Future research on mosquito net use norms would improve if objective monitoring methods were used to measure actual net use norms . In addition, follow-up studies could assess the importance of norms about different social reference groups [115–118]. Inquiring about norms about “men your age in your village” or “women with young children” could perhaps show less norm misperception. However, although the potential association between perceived norms about proximal peers and personal behaviour may be stronger than the association between perceived norms about distal peers and personal behaviour, the extent of close peer norm misperception, and thus the possible extent of perceived peer norm correction would likely be less . In contrast, even though the perceived norm about distal peers may be less influential, there is likely to be more norm misperception about distal peer groups . This greater misperception thus allows for more potential change to occur in the perceived norm, and ultimately, perhaps, in personal behaviour. Relatedly, collecting network data could examine whether clustering of perceived norms about mosquito net use and actual use behaviours occurs within friendship networks or other kinds of networks . Social network structure and the clustering of specific behaviour among close friends might make that behaviour seem more common overall than it actually is in the larger reference group .
Assessing social norms about a variety of behaviours related to mosquito net use when malaria vectors are most present, such as entry and exit of nets at night or the early morning, may also be worthwhile [121, 122]. Likewise, the power of perceptions about societal expectations around mosquito net use may also play a role. Injunctive norms, that is perceptions about what people ought to do, are distinct from behavioural descriptive norms and can exert their own direct influence or a modifying influence on the relationship between descriptive norms and personal behaviour [22, 24, 123].
There are two main findings from this population-based study on mosquito net use in rural Uganda. First, even though daily mosquito net use was reported by a majority of people in the targeted community, about a quarter of people misperceived daily use as not normative in this population, and another 8% did not know whether it was normative. Second, people who thought daily mosquito net use was normative among adults in their community were much more likely to report personally sleeping under a mosquito net every night. The estimated association was statistically significant, large in magnitude, and robust. These findings suggest an opportunity for anti-malarial interventions to correct misperceived norms about daily mosquito net use in malaria-endemic regions. An increase in accurately perceiving this protective behaviour to be common and normative may help advance malaria prevention efforts in sub-Saharan Africa.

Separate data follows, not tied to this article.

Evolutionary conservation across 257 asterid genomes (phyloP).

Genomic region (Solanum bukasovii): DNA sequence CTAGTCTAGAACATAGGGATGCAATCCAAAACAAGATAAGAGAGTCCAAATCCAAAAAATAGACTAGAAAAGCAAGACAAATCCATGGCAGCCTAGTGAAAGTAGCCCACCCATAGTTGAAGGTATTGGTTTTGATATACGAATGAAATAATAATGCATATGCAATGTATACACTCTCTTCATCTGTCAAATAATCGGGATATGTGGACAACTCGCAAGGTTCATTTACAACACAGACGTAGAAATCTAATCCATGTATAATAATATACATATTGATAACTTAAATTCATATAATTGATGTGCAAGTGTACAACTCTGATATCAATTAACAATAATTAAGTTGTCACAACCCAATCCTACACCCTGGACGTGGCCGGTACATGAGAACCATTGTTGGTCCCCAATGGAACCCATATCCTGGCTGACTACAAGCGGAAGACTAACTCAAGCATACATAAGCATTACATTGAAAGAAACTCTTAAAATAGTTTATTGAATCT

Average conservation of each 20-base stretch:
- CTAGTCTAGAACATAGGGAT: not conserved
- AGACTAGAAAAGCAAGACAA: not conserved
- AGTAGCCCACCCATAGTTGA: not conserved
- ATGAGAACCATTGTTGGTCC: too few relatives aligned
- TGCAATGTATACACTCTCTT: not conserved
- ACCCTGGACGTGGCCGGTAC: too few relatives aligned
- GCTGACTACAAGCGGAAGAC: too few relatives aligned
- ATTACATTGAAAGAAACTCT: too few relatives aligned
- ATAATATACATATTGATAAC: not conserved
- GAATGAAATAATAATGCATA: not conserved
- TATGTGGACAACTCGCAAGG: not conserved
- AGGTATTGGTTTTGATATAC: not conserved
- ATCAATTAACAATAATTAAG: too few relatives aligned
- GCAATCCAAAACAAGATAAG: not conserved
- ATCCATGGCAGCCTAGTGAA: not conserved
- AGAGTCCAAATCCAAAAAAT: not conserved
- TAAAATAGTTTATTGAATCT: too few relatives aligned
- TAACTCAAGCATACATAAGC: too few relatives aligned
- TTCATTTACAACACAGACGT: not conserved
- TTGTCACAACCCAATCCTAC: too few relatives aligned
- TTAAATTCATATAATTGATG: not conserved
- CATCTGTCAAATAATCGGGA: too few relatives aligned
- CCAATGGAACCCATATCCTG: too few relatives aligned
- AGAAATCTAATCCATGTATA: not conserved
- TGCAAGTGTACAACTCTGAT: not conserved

We thank Allen Kiconco, Elizabeth Namara, May Murungi, Specioza Twinamasiko, Pidson Mwebaze, and Tony Rugwira for their assistance with data collection and study administration; and Niels Rosenquist, Peggy Bartek, Anna Baylor, Viola Nyakato, Pamela Mbabazi, Nozmo F.B. Mukiibi, and Roberts Muriisa for their assistance with study administration and infrastructure development.
This study was supported by Friends of a Healthy Uganda and by a Roybal Center Grant through U.S. National Institutes of Health (NIH) P30AG034420. JMP acknowledges salary support from NIH K01MH115811. ST was supported by the VA Office of Academic Affiliations through the National Clinician Scholars Program. ACT acknowledges salary support from NIH K23MH096620.
JMP conceived of and designed the study. JMP and BK participated in the data collection. JMP wrote the first draft. JMP, PK, ST, BK, VB, ACT, NAC, and DRB participated in interpretation of the data and provided critical revisions. ACT, NAC, and DRB provided study oversight. All authors read and approved the final manuscript.
Ethics approval and consent to participate
All procedures performed in studies involving human participants were in accordance with the ethical standards of the institutional and/or national research committee and with the 1964 Helsinki declaration and its later amendments or comparable ethical standards. Ethical approval for all study procedures was obtained from the Institutional Review Board at Harvard University, Yale University, Mbarara University of Science and Technology, and the Uganda National Council for Science and Technology and the Research Secretariat in the Office of the President in Uganda. Written informed consent to participate was obtained. Illiterate study participants were permitted to indicate consent with a thumbprint.
Consent for publication
The authors declare that they have no competing interests.